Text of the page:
0852 GMT April 03, 2020
Researchers at Massachusetts Institute of Technology (MIT) researchers ran about 6,000 molecules through their artificial intelligence program, searching for those that could kill E. coli, dailymail.co.uk reported.
Of all those, the AI picked out exactly one that appeared most effective against the bacteria and didn't structurally resemble any of the 1,700 FDA-approved compounds included in their library.
When the MIT team tested the newly-identified compound in the lab, its potency was remarkable. The drug killed dozens of types of bacteria, including strains that have proven resistant to all known antibiotics.
It's a promising discovery highly anticipated by public health experts worldwide as the World Health Organization has warned that antibiotic resistance is a leading threat to human survival.
Each year, more than 2.8 million Americans develop antibiotic-resistant infections. Of those struck by them, 35,000 die.
The WHO calls antibiotic resistance 'one of the biggest threats to global health security and development today.'
Antibiotics — beginning with penicillin — were among the most important medical advancements to humanity.
Penicillin alone is estimated to have saved some 200 million lives since its discovery in 1928.
So reliably could antibiotics clear up infections that they became a go-to, presumptive treatment for many symptoms.
Thus began the age of over-prescribing, and it's only gotten worse with time.
Americans took 65 percent more antibiotics in 2015 than they did in 2000. Plus, the drugs are used to treat US livestock and plants.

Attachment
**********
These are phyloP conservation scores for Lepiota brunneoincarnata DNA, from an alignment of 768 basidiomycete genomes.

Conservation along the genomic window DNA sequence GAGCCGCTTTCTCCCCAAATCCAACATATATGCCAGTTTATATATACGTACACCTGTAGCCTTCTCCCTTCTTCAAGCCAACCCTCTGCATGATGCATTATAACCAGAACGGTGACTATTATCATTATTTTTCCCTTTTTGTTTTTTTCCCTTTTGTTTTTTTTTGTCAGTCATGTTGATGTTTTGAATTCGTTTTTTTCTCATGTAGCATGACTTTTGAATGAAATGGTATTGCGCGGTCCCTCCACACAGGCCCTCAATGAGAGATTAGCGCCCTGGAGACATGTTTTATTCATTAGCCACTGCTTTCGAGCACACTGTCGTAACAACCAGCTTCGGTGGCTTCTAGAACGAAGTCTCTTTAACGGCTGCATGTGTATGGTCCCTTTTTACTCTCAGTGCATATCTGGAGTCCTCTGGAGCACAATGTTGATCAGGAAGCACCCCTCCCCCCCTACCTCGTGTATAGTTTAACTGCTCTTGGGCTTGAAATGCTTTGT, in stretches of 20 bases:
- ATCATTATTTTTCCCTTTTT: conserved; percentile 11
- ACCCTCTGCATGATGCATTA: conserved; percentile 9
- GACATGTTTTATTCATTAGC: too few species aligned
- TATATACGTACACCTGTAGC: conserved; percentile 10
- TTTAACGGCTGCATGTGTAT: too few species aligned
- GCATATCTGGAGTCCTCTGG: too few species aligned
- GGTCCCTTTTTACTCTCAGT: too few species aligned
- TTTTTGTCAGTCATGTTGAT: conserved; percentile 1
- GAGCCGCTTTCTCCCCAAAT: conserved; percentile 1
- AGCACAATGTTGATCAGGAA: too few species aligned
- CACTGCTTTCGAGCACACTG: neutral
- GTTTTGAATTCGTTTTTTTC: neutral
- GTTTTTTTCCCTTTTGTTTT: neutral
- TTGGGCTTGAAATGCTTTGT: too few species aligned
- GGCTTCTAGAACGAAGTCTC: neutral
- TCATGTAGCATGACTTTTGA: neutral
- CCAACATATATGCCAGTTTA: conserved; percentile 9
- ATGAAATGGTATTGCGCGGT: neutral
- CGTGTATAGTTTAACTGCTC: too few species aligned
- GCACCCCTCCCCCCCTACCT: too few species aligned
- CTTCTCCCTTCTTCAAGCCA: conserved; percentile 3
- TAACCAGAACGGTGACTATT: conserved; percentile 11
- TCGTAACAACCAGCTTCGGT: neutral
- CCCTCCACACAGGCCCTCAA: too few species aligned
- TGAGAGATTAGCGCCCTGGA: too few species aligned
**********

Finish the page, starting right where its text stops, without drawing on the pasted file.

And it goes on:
As bacteria are exposed to antibiotics, the strains vulnerable to the drugs die off and the mutated ones for which these medicines are a poor weapon thrive, allowing the bacteria to become resistant to the drugs.
When an infection is resistant to an antibiotic, the drug is rendered useless against it.
When an infection is resistant to all antibiotics, the patient is nearly guaranteed to die.
Important though antibiotics are to human survival on the whole, they are not a lucrative investment for pharmaceutical companies, so discovery and development of these common drugs has slowed to a crawl.
But the MIT lab's new drug is a bright spot on that otherwise bleak horizon.
The compound, which they've named halicin after 'Hal,' the AI from the film 2001: A Space Odyssey, is impressively effective so far and works differently from most antibiotics.
Researchers tested their experimental drug against C. diff, Acinetobacter baumanii, Pseudomonas and Mycobacterium tuberculosis in petri dishes.
It killed all of the hard-to-treat bacteria, with the exception of Pseudomonas, a notoriously tough lung infection that's particularly fatal to cystic fibrosis sufferers.
They then tested their new discovery in mice infected with A. baumanii, which commonly strikes soldiers in Afghanistan, invading wounds, the urinary tract, lungs or bloodstream.
Even though the strain the researchers used is resistant to all known antibiotics, the mice completely cleared the infection within 24 hours of the application of a halicin ointment.
And because it disrupts cells on the membrane of bacteria that allow them to store energy, the scientists think the pathogens will be far less likely to develop antibiotic resistance.
“When you're dealing with a molecule that likely associates with membrane components, a cell can't necessarily acquire a single mutation or a couple of mutations to change the chemistry of the outer membrane. Mutations like that tend to be far more complex to acquire evolutionarily,” said first author of the study, Dr Jonathan Stokes, an MIT and Broad Institute postdoc.
After the success of their hunt for halicin, the researchers are investigating an additional eight molecules that their AI identified as promising.